its not so much foot pounds that are needed but a good bullet thats going to transfer its energy to the animal effectivly that kill it. An arrow kills from mass hemorage due to the boradhead slicing veins and arteries or slicing a nice hole through the lungs , bullet use hydrostatic shock to kill the animal whci is a shock wave that is sent through the body and destroys or damages the organs.
A 25-06 will kill and elk at 500yds with a good bulet and a well placed shot
As James said, you can't compare archery and rifles. They kill in different ways alltogether. Taken a bunch of stuff with both. By the same token foot pounds is not an effective measurement either as stated. Ask any african pro hunter or anyone who has seen many elk taken with all sorts of cartridges. Caliber kills stuff better. That is why they have minimums in Africa on the big and dangerous stuff. Big calibers will put them down better. Yep, I could go out toward Cody in the morning and smoke an elk with a well placed shot from my 22-250, but it ain't the best choice. African pros and old elk guides like me know that people usually don't make the perfect shot in field conditions and that is why I never recomend anything less than 338 caliber on elk. Foot pounds I am not concerned with. If the elk is within range that you can make any reasonable hit with a 338 win mag or larger cartridge you have yourself an elk. Foot pounds are not in the equation. Elk are big critters!
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In my opinion, it comes down to the bullet selection more then anything. A given bullet will require two things to perform as designed. Remember we are talking about an expanding bullet, not solid.
First off, they will have a velocity limit where they will stop deforming as designed to transfer more energy to the tissue in the target.
Also, to this point, kenetic energy also has some effect on how a bullet will perform as far as its expansion on target.
With this in mind, as long as a bullet has the ability to penetrate into and preferrably through the vitals of a given big game animal and has enough retained velocity and energy to make the bullet perform as designed, you will have good results.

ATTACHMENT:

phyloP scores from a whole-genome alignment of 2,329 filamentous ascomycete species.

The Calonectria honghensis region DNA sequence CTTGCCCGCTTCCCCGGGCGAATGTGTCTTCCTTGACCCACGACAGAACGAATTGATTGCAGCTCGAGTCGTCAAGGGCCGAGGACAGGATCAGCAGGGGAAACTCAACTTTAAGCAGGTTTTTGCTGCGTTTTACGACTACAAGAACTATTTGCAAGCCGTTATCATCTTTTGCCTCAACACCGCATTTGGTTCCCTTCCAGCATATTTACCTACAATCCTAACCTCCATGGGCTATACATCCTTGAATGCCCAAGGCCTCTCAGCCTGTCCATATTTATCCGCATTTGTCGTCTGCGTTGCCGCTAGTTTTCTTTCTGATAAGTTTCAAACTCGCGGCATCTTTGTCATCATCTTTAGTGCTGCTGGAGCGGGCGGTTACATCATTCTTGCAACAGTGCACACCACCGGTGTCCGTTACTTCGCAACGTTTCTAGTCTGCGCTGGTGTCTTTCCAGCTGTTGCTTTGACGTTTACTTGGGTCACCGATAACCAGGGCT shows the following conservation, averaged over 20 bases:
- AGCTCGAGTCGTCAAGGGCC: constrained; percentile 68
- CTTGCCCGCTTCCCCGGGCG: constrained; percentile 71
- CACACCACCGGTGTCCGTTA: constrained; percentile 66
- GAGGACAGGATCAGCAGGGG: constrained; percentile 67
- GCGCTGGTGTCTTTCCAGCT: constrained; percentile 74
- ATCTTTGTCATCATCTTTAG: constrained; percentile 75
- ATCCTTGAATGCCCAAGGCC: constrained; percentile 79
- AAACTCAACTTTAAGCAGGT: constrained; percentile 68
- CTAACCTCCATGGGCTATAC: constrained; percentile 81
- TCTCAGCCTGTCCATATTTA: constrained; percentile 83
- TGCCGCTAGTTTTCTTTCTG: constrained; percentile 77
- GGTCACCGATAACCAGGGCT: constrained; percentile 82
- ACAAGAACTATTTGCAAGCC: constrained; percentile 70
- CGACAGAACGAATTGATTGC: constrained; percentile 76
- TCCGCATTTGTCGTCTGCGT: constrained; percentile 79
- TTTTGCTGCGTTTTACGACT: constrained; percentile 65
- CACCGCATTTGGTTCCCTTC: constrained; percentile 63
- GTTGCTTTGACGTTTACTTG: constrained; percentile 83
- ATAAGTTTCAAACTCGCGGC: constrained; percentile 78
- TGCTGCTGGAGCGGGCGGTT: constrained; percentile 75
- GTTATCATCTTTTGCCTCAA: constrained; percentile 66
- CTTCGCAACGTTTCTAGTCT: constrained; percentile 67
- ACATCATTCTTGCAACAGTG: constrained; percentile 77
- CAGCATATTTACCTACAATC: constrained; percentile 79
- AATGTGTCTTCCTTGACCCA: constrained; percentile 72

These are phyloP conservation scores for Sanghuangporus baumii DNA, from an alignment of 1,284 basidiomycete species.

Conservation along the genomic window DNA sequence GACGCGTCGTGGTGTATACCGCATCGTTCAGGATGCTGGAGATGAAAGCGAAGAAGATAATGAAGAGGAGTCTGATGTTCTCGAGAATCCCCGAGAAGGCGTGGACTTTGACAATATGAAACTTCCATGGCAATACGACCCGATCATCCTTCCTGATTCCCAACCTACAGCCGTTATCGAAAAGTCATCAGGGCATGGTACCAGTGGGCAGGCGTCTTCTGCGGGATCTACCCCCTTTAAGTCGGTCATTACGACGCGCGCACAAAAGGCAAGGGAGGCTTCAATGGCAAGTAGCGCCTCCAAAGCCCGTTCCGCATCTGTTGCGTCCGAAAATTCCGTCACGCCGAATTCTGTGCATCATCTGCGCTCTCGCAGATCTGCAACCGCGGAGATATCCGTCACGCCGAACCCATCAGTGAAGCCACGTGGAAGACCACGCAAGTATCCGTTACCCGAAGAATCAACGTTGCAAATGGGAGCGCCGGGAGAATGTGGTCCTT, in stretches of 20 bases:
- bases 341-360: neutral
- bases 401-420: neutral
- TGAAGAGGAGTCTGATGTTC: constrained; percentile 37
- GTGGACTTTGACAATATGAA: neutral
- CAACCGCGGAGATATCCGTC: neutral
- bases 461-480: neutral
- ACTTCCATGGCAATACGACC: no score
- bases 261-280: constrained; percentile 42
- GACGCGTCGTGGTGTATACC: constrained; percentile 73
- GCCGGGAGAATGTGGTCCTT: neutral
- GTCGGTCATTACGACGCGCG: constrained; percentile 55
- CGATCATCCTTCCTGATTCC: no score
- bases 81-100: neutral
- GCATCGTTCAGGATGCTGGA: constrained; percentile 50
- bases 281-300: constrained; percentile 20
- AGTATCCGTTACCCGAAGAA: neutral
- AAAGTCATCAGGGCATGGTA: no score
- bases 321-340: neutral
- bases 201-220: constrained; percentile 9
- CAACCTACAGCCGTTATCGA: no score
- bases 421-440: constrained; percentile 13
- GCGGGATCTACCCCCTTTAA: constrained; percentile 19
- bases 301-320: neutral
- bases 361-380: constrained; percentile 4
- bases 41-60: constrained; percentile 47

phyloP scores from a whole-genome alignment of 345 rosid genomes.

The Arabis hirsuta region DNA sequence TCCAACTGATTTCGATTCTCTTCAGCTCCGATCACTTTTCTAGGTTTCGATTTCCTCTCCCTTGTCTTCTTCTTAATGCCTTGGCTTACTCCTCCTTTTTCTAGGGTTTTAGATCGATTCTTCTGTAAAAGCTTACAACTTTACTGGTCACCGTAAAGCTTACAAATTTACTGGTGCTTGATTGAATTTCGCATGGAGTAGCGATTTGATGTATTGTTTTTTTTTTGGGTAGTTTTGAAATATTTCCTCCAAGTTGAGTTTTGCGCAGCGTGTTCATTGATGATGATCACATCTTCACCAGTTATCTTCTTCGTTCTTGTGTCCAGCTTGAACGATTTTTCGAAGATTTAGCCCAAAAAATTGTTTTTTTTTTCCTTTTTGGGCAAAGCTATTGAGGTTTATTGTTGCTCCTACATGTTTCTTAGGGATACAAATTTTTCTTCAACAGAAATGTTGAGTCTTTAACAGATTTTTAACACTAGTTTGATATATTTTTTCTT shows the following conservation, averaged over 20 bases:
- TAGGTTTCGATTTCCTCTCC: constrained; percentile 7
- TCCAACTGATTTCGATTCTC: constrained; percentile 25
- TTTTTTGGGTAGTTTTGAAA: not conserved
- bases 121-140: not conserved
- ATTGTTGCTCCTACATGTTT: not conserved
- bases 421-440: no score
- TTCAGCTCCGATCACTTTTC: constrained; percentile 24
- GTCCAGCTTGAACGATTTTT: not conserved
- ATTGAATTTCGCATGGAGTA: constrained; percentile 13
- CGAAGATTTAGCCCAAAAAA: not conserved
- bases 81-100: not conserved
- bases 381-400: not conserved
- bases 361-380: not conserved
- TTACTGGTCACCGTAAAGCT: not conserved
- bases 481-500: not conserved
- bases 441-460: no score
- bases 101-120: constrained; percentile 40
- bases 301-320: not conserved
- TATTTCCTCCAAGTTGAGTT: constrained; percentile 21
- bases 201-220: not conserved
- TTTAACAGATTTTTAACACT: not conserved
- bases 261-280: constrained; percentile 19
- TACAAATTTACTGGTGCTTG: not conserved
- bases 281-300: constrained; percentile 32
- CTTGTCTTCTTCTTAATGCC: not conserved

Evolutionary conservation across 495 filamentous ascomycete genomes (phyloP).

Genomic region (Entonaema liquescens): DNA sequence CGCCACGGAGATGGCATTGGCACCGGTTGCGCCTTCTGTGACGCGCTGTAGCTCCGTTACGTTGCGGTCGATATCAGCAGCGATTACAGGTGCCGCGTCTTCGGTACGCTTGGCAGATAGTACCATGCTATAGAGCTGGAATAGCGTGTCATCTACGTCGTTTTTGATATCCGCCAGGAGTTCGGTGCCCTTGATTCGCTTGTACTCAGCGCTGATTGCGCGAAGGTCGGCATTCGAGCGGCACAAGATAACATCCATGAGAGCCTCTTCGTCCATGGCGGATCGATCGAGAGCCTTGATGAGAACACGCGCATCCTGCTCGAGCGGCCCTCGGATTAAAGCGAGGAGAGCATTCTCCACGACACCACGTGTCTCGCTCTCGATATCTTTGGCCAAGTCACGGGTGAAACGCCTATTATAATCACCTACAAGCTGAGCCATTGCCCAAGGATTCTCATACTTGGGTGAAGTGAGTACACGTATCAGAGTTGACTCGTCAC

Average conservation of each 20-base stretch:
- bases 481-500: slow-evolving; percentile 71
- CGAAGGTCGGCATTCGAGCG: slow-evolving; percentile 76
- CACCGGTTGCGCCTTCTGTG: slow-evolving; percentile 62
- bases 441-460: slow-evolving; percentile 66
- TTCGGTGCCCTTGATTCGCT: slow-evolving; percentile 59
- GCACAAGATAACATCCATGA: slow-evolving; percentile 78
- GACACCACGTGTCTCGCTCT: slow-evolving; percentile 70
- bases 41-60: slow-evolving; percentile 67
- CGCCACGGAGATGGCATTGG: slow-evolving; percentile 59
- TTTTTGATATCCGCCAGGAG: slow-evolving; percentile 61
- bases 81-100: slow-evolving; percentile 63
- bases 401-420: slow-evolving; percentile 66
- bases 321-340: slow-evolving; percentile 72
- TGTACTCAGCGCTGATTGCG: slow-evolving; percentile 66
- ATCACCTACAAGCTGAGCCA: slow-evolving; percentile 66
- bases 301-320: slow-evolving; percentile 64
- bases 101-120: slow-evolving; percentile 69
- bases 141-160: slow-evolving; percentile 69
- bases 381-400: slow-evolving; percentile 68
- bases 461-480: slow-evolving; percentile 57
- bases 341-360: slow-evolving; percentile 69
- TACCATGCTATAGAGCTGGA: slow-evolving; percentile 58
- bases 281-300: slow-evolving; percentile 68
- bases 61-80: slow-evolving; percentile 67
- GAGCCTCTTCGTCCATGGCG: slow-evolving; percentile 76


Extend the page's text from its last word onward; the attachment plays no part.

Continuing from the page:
THis will be different for every bullet. FOr example a Barnes TSX bullet will require velocity and energy to cause the bullet to properly deform(expand) on target. As such, its max range with proper bullet performance will be limited to those numbers.
An Accubond has the ability to expand at much lower velocity and energy levels so it will perform as designed at longer ranges then the TSX simply because it needs less velocity and energy to perform as designed.
Trying to say where the break point is on a specific big game animal is very difficult. I have seen elk killed easily with only a few hundred ft/lbs of energy from the bullet it was hit with. I have also seen MUCH smaller whitetail deer hit with HUGE amounts of kenetic energy simply run off never to be found.
Point being, know what performance limits the bullet your using has and that will help determine what effectiveness you can expect at different ranges.
Personally, I feel kenetic energy is a very poor standard to use for effectiveness on big game. If I am using a good bullet and I know the retained velocity is high enough to assure proper bullet performance terminally, I seldom care about kenetic energy. It is a factor for sure, just not nearly as important as many would have you believe, especially on thin skinned game.
Use a bullet appropriate for the game to be hunted, do not shoot farther then the bullets min velocity window is and you will get good performance if you put the bullet where it is supposed to be.
Just my opinion,
Allen Precision Shooting
Home of the Allen Magnum, Allen Xpress and Allen Tactical Wildcats and the Painkiller Muzzle brakes.
Very well stated and I agree with everything you say in that post. Here is the point I have been trying to make since I came on here in November. Understanding all that you said in your post, which is good and accurate information, as the caliber and weight of the bullet increase the effect on the game animal also increase. I have witnessed this on over a hundred elk kills spanning over thrity years. Many times I have seen elk recovered from marginal shots with large caliber weapons and elk lost with the same shot with smaller caliber weapons. The effect of a 338, 300 grain smk on an elk is incredible even at slower velocities when compared to say a 7mm bullet.
I have continued to say and will always agree that a well placed shot from any common big game rifle with a bullet meeting the guidelines of velocity and performance you outlined in your post will effectively kill an elk. Considering all of this, my point is that from what I have witnesses through the years. If a person is looking for the best opportunity to take an elk, considering a marginal shot is very possible, then the best caliber I have found is the 338 for long range because of the combination of performance and commonly available good quality, high BC bullets. Everyone is looking for the best edge, track meets are won by thousanths of a second, ballgames won at the last second, I put everything in my favor to the nth degree and have had great success doing that. The big 338 will give a hunter an edge on a marginal shot on an animal the size of a large bull elk. I may never need that edge, but if I do I have it.
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